In the past year, I've been writing about research conducted by Penn State on consumer purchasing behaviors in the mid-Atlantic. One of the research questions asked participants about where they buy in-season produce. Responses were grouped according to the metro area where participants lived (Richmond, Philadelphia, New York City, Washington D.C., and Baltimore) and then tested against each other based on whether or not participants indicated that farmers’ markets/CSAs were their primary source of buying produce when in-season, versus choosing other places to buy (i.e. grocery, supercenter, warehouse, natural food store, etc.).
Overall, 29.3% of survey participants selected farmers’ markets/CSAs as their primary place to buy in-season produce. As shown in the graph below, a significantly lower percentage of D.C. participants, compared to Philadelphia, Baltimore, and N.Y.C., chose farmers’ markets/CSAs. Also,a significantly higher percentage of Philadelphia participants chose farmers’ markets/CSAs as their primary source of produce compared to N.Y.C. participants.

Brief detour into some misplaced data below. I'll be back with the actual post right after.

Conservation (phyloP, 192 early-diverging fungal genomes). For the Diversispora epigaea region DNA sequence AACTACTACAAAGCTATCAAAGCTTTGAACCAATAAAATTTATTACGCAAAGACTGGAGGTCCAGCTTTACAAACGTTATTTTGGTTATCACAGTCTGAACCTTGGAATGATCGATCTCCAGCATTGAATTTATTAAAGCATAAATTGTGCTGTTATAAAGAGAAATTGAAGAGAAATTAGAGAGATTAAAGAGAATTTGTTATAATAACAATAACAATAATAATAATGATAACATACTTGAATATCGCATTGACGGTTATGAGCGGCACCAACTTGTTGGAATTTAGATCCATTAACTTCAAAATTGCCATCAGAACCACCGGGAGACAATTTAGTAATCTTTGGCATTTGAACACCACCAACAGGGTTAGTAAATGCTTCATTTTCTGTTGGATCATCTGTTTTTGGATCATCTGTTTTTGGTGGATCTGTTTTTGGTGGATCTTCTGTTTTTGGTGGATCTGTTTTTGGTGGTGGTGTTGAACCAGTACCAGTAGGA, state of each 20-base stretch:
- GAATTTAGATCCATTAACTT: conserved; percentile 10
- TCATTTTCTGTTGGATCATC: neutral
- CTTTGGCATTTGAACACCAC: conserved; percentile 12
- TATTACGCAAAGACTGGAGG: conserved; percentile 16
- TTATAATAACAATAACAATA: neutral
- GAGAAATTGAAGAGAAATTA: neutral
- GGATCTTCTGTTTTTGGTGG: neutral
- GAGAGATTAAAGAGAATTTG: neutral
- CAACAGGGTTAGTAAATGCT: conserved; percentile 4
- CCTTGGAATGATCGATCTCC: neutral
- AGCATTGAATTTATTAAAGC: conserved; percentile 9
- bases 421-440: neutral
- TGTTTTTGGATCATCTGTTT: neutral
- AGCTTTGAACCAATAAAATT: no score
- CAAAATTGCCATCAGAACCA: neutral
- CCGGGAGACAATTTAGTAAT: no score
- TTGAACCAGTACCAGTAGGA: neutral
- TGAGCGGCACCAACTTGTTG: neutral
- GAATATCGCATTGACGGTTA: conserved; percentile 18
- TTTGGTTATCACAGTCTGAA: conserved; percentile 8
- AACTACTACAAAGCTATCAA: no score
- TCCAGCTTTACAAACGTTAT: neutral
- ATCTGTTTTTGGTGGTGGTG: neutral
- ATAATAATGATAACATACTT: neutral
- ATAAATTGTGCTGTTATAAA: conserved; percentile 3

Local farmers and retailers growing and selling fruits and vegetables while they are in-season can use this data to get an idea of what percentage of total market share they may expect to achieve. As a mid-Atlantic farmer, have you tried to sell to these metropolitan areas? Why do you think DC has a lower percentage of respondents who shop primarily at farmers' markets/CSAs?